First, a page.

# Question b3926

Jul 4, 2017

#### Answer:

$\text{0.5 gram-atoms}$

#### Explanation:

The trick here is to realize that you're actually looking for the number of moles of atoms present in, presumably, $\text{7 g}$ of nitrogen gas, ${\text{N}}_{2}$.

For starters, a gram-atom is simply Avogadro's constant of atoms, regardless if those atoms are combined in molecules or formula units or floating around on their own.

This is the important distinction between a mole and a gram-atom: a mole of a given substance contains Avogadro's constant of molecules, formula units, or atoms of said substance, while a gram-atom of a given substance contains Avogadro's constant of atoms, regardless of the nature of the substance (molecular, ionic).

In your case, a mole of nitrogen gas contains $6.022 \cdot {10}^{23}$ molecules of nitrogen gas, ${\text{N}}_{2}$ and $2$ moles of nitrogen atoms, $\text{N}$.

You can thus say that a mole of nitrogen gas is equivalent to $2$ gram-atoms of nitrogen, or that $1$ gram-atom of nitrogen gas is equivalent to $\frac{1}{2}$ moles of nitrogen gas.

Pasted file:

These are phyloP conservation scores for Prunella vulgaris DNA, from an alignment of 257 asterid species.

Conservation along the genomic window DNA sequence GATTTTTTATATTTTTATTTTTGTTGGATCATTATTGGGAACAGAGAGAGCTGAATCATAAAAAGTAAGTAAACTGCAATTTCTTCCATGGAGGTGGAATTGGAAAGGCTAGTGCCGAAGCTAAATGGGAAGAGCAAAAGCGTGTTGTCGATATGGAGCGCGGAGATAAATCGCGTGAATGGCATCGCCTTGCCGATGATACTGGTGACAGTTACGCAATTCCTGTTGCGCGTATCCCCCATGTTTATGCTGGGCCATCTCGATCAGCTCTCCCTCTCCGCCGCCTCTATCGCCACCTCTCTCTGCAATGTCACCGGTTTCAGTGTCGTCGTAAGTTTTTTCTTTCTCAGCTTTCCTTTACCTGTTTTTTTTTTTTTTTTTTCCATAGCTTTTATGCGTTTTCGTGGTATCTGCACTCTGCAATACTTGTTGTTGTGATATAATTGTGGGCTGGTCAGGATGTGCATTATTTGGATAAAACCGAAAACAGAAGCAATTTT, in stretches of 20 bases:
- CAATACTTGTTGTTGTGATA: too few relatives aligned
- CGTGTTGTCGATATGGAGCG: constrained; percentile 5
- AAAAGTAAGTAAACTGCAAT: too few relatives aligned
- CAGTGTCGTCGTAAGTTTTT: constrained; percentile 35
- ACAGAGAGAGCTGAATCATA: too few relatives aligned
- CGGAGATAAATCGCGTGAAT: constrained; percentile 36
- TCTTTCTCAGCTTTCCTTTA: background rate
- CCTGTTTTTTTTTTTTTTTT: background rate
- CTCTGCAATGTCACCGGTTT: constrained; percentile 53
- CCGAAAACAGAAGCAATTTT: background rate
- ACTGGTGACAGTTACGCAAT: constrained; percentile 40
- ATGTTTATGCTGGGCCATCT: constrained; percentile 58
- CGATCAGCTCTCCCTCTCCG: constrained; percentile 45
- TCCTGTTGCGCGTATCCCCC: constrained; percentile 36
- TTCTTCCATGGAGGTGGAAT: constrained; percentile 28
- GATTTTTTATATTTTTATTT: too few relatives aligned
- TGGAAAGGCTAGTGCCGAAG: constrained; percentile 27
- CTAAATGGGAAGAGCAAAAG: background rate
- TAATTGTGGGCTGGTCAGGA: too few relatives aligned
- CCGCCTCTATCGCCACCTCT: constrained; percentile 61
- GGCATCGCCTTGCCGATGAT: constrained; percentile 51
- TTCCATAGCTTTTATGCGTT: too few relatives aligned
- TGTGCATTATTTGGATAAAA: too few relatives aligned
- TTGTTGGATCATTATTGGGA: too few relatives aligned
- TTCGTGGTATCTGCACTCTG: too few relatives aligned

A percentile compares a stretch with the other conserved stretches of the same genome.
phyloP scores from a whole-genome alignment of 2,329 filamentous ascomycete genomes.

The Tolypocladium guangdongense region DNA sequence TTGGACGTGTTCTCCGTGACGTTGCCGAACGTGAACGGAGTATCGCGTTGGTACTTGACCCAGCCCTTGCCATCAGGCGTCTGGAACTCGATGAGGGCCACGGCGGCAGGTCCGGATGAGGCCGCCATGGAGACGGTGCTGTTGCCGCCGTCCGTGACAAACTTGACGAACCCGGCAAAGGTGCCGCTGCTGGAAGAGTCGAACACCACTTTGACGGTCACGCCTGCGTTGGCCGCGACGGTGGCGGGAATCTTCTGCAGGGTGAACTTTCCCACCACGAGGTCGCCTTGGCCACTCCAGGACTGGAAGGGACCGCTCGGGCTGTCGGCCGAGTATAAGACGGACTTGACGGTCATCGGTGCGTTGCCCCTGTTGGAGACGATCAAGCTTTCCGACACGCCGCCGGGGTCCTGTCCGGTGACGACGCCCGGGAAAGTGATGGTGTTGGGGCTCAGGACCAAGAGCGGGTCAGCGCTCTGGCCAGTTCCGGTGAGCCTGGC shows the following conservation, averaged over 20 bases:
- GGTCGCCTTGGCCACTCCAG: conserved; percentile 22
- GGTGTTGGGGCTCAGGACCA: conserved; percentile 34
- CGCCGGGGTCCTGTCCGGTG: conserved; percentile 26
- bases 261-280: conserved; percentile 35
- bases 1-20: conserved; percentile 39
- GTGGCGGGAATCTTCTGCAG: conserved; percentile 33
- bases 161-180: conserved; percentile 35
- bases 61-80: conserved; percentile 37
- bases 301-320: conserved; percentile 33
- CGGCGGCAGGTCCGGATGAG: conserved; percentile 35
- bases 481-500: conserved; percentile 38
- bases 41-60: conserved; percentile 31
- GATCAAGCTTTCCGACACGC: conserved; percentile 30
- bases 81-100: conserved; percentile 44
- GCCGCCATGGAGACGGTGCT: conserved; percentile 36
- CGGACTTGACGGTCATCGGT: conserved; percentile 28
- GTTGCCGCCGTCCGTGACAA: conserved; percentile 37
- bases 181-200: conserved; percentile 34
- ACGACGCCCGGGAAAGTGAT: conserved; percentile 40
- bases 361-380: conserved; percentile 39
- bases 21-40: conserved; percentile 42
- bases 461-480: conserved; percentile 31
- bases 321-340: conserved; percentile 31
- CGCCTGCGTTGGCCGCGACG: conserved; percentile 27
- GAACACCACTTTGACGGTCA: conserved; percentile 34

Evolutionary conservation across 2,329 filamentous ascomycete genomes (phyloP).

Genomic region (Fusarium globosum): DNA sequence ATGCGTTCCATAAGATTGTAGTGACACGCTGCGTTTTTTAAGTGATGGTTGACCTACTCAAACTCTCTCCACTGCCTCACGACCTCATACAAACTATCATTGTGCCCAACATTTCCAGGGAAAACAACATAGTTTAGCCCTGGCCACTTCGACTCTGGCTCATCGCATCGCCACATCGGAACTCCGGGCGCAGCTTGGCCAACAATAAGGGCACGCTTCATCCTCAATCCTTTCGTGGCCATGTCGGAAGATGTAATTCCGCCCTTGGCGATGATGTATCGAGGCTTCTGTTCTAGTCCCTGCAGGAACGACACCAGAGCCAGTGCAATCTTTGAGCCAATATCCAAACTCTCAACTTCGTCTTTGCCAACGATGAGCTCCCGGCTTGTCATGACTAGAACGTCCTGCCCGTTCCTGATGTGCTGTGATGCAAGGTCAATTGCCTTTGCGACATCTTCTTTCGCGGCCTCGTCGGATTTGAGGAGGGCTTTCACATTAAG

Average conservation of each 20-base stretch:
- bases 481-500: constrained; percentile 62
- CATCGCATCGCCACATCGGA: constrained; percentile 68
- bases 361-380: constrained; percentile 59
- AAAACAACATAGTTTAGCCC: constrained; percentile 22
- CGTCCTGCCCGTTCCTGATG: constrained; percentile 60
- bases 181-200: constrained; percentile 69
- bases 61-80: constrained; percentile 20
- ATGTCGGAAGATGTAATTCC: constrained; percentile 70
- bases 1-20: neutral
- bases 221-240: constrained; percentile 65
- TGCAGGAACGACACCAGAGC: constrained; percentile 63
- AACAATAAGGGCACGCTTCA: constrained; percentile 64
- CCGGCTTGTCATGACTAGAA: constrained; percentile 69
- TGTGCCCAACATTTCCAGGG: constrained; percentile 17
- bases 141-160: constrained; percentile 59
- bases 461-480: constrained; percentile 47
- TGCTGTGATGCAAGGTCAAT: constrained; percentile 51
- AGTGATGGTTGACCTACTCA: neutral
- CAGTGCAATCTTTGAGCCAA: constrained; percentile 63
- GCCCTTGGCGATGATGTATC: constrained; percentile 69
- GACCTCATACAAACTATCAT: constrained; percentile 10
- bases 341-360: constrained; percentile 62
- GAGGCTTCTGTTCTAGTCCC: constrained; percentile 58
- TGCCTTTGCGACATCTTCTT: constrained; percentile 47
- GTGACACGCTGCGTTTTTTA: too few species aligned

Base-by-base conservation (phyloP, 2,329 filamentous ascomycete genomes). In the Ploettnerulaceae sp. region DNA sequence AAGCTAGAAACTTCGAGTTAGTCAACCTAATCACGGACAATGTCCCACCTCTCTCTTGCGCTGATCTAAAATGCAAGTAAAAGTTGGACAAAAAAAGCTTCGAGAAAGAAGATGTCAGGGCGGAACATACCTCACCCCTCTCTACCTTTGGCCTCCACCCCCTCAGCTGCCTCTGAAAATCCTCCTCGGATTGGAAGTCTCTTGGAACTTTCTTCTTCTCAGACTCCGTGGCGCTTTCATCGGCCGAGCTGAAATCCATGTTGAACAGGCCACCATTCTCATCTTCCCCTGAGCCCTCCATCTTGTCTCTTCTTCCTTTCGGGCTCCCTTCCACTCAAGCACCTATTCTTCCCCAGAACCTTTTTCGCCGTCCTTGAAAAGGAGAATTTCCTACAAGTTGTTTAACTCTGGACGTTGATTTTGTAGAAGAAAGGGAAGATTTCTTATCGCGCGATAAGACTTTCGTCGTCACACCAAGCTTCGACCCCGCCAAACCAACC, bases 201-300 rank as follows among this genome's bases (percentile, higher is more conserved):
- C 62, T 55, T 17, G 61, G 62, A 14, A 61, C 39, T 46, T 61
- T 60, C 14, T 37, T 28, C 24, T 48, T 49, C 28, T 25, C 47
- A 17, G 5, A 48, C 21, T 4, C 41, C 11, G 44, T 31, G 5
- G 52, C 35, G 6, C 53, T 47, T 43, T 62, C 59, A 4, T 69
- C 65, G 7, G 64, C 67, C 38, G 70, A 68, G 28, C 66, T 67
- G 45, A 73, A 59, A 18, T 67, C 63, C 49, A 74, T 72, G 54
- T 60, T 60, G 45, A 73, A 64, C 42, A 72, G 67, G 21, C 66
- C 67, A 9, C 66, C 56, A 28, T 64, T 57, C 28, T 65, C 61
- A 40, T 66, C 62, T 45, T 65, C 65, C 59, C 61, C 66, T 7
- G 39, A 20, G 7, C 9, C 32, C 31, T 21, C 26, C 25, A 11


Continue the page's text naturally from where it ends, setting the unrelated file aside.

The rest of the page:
Now, a mole of nitrogen gas has a mass of approximately $\text{28 g}$ as given by the molar mass of nitrogen gas, which is equal to ${\text{28 g mol}}^{- 1}$.

This means that you sample contains

7 color(red)(cancel(color(black)("g"))) * "1 mole N"_2/(28color(red)(cancel(color(black)("g")))) = "0.25 moles N"_2

You can thus say that the sample contains

$0.25 \textcolor{red}{\cancel{\textcolor{b l a c k}{{\text{moles N"_2))) * "2 gram-atoms N"_2/(1color(red)(cancel(color(black)("mole N"_2)))) = color(darkgreen)(ul(color(black)("0.5 gram-atoms N}}_{2}}}}$

The answer is rounded to one significant figure.

Notice that you get the same answer is you assume that you're dealing with $\text{7 g}$ of elemental nitrogen, $\text{N}$.

The molar mass of elemental nitrogen is approximately ${\text{14 g mol}}^{- 1}$, which means that $\text{7 g}$ will contain

7 color(red)(cancel(color(black)("g"))) * "1 mole N"/(14color(red)(cancel(color(black)("g")))) = "0.5 moles N"#

Now, a gram-atom of nitrogen atoms simply means Avogadro's number of nitrogen atoms, so you can say that $1$ mole of nitrogen atoms is equivalent to $1$ gram-atom of nitrogen atoms.

This implies that you once again have

$0.5 \textcolor{red}{\cancel{\textcolor{b l a c k}{{\text{moles N"))) * "1 gram-atom N"_2/(1color(red)(cancel(color(black)("mole N")))) = color(darkgreen)(ul(color(black)("0.5 gram-atoms N}}_{2}}}}$